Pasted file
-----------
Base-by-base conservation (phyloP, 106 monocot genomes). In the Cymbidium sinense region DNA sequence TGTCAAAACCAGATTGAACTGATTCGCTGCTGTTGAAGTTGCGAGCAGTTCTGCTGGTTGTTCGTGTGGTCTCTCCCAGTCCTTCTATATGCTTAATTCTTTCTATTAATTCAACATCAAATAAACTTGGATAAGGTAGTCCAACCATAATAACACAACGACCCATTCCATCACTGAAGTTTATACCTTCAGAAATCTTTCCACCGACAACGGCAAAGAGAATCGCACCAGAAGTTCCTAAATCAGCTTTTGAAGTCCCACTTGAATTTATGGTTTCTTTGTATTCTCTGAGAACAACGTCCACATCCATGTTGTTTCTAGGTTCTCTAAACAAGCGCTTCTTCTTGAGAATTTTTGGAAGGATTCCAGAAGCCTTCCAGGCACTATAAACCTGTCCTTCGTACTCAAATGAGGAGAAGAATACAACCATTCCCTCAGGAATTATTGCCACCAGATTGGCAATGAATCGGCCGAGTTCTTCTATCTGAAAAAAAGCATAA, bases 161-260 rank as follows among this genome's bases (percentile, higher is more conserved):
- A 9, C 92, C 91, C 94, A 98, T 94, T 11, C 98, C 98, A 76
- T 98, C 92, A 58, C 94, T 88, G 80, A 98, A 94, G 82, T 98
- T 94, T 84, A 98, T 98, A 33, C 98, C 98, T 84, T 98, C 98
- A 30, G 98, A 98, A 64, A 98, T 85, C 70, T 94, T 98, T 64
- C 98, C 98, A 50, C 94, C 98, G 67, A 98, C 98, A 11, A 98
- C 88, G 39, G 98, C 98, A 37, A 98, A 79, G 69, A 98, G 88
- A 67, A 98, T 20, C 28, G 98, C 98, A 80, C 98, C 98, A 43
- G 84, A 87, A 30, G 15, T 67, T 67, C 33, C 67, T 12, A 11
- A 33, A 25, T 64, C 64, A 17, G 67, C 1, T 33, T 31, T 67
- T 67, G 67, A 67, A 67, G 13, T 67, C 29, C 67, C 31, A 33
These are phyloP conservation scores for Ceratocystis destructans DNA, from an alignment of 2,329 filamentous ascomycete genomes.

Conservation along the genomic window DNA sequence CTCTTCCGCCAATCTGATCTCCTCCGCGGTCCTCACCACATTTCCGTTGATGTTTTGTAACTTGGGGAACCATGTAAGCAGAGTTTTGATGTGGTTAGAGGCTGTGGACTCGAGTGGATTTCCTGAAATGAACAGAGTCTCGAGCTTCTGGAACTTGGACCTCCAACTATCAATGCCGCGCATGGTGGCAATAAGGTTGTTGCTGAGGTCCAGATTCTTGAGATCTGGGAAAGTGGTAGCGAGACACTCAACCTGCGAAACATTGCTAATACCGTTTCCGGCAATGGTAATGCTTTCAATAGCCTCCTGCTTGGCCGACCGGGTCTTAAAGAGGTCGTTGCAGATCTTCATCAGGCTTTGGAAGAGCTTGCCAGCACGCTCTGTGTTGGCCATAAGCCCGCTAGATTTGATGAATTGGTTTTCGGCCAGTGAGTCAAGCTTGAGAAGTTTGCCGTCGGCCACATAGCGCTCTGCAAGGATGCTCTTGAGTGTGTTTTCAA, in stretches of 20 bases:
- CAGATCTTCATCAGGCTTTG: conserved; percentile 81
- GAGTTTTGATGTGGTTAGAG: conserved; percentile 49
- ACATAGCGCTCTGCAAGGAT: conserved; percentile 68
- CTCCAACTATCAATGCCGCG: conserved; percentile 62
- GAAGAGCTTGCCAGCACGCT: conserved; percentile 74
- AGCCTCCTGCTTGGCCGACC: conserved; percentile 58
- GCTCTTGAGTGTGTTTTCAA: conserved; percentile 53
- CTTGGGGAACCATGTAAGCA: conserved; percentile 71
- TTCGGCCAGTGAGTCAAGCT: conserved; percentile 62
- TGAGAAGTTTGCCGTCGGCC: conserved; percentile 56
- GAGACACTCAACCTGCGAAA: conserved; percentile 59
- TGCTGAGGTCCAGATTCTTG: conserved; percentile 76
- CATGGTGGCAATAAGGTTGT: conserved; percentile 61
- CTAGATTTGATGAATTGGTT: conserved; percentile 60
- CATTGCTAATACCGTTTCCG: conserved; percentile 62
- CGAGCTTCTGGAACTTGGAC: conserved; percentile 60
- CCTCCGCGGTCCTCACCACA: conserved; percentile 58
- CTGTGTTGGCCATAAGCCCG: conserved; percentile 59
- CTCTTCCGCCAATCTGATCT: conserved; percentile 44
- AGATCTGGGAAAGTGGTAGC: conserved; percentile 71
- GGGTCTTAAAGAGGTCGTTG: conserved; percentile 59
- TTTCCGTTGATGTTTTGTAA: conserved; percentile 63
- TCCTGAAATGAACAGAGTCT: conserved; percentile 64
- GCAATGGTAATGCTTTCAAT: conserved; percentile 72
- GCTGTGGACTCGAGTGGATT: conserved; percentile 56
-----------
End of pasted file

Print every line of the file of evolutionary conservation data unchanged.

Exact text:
Base-by-base conservation (phyloP, 106 monocot genomes). In the Cymbidium sinense region DNA sequence TGTCAAAACCAGATTGAACTGATTCGCTGCTGTTGAAGTTGCGAGCAGTTCTGCTGGTTGTTCGTGTGGTCTCTCCCAGTCCTTCTATATGCTTAATTCTTTCTATTAATTCAACATCAAATAAACTTGGATAAGGTAGTCCAACCATAATAACACAACGACCCATTCCATCACTGAAGTTTATACCTTCAGAAATCTTTCCACCGACAACGGCAAAGAGAATCGCACCAGAAGTTCCTAAATCAGCTTTTGAAGTCCCACTTGAATTTATGGTTTCTTTGTATTCTCTGAGAACAACGTCCACATCCATGTTGTTTCTAGGTTCTCTAAACAAGCGCTTCTTCTTGAGAATTTTTGGAAGGATTCCAGAAGCCTTCCAGGCACTATAAACCTGTCCTTCGTACTCAAATGAGGAGAAGAATACAACCATTCCCTCAGGAATTATTGCCACCAGATTGGCAATGAATCGGCCGAGTTCTTCTATCTGAAAAAAAGCATAA, bases 161-260 rank as follows among this genome's bases (percentile, higher is more conserved):
- A 9, C 92, C 91, C 94, A 98, T 94, T 11, C 98, C 98, A 76
- T 98, C 92, A 58, C 94, T 88, G 80, A 98, A 94, G 82, T 98
- T 94, T 84, A 98, T 98, A 33, C 98, C 98, T 84, T 98, C 98
- A 30, G 98, A 98, A 64, A 98, T 85, C 70, T 94, T 98, T 64
- C 98, C 98, A 50, C 94, C 98, G 67, A 98, C 98, A 11, A 98
- C 88, G 39, G 98, C 98, A 37, A 98, A 79, G 69, A 98, G 88
- A 67, A 98, T 20, C 28, G 98, C 98, A 80, C 98, C 98, A 43
- G 84, A 87, A 30, G 15, T 67, T 67, C 33, C 67, T 12, A 11
- A 33, A 25, T 64, C 64, A 17, G 67, C 1, T 33, T 31, T 67
- T 67, G 67, A 67, A 67, G 13, T 67, C 29, C 67, C 31, A 33
These are phyloP conservation scores for Ceratocystis destructans DNA, from an alignment of 2,329 filamentous ascomycete genomes.

Conservation along the genomic window DNA sequence CTCTTCCGCCAATCTGATCTCCTCCGCGGTCCTCACCACATTTCCGTTGATGTTTTGTAACTTGGGGAACCATGTAAGCAGAGTTTTGATGTGGTTAGAGGCTGTGGACTCGAGTGGATTTCCTGAAATGAACAGAGTCTCGAGCTTCTGGAACTTGGACCTCCAACTATCAATGCCGCGCATGGTGGCAATAAGGTTGTTGCTGAGGTCCAGATTCTTGAGATCTGGGAAAGTGGTAGCGAGACACTCAACCTGCGAAACATTGCTAATACCGTTTCCGGCAATGGTAATGCTTTCAATAGCCTCCTGCTTGGCCGACCGGGTCTTAAAGAGGTCGTTGCAGATCTTCATCAGGCTTTGGAAGAGCTTGCCAGCACGCTCTGTGTTGGCCATAAGCCCGCTAGATTTGATGAATTGGTTTTCGGCCAGTGAGTCAAGCTTGAGAAGTTTGCCGTCGGCCACATAGCGCTCTGCAAGGATGCTCTTGAGTGTGTTTTCAA, in stretches of 20 bases:
- CAGATCTTCATCAGGCTTTG: conserved; percentile 81
- GAGTTTTGATGTGGTTAGAG: conserved; percentile 49
- ACATAGCGCTCTGCAAGGAT: conserved; percentile 68
- CTCCAACTATCAATGCCGCG: conserved; percentile 62
- GAAGAGCTTGCCAGCACGCT: conserved; percentile 74
- AGCCTCCTGCTTGGCCGACC: conserved; percentile 58
- GCTCTTGAGTGTGTTTTCAA: conserved; percentile 53
- CTTGGGGAACCATGTAAGCA: conserved; percentile 71
- TTCGGCCAGTGAGTCAAGCT: conserved; percentile 62
- TGAGAAGTTTGCCGTCGGCC: conserved; percentile 56
- GAGACACTCAACCTGCGAAA: conserved; percentile 59
- TGCTGAGGTCCAGATTCTTG: conserved; percentile 76
- CATGGTGGCAATAAGGTTGT: conserved; percentile 61
- CTAGATTTGATGAATTGGTT: conserved; percentile 60
- CATTGCTAATACCGTTTCCG: conserved; percentile 62
- CGAGCTTCTGGAACTTGGAC: conserved; percentile 60
- CCTCCGCGGTCCTCACCACA: conserved; percentile 58
- CTGTGTTGGCCATAAGCCCG: conserved; percentile 59
- CTCTTCCGCCAATCTGATCT: conserved; percentile 44
- AGATCTGGGAAAGTGGTAGC: conserved; percentile 71
- GGGTCTTAAAGAGGTCGTTG: conserved; percentile 59
- TTTCCGTTGATGTTTTGTAA: conserved; percentile 63
- TCCTGAAATGAACAGAGTCT: conserved; percentile 64
- GCAATGGTAATGCTTTCAAT: conserved; percentile 72
- GCTGTGGACTCGAGTGGATT: conserved; percentile 56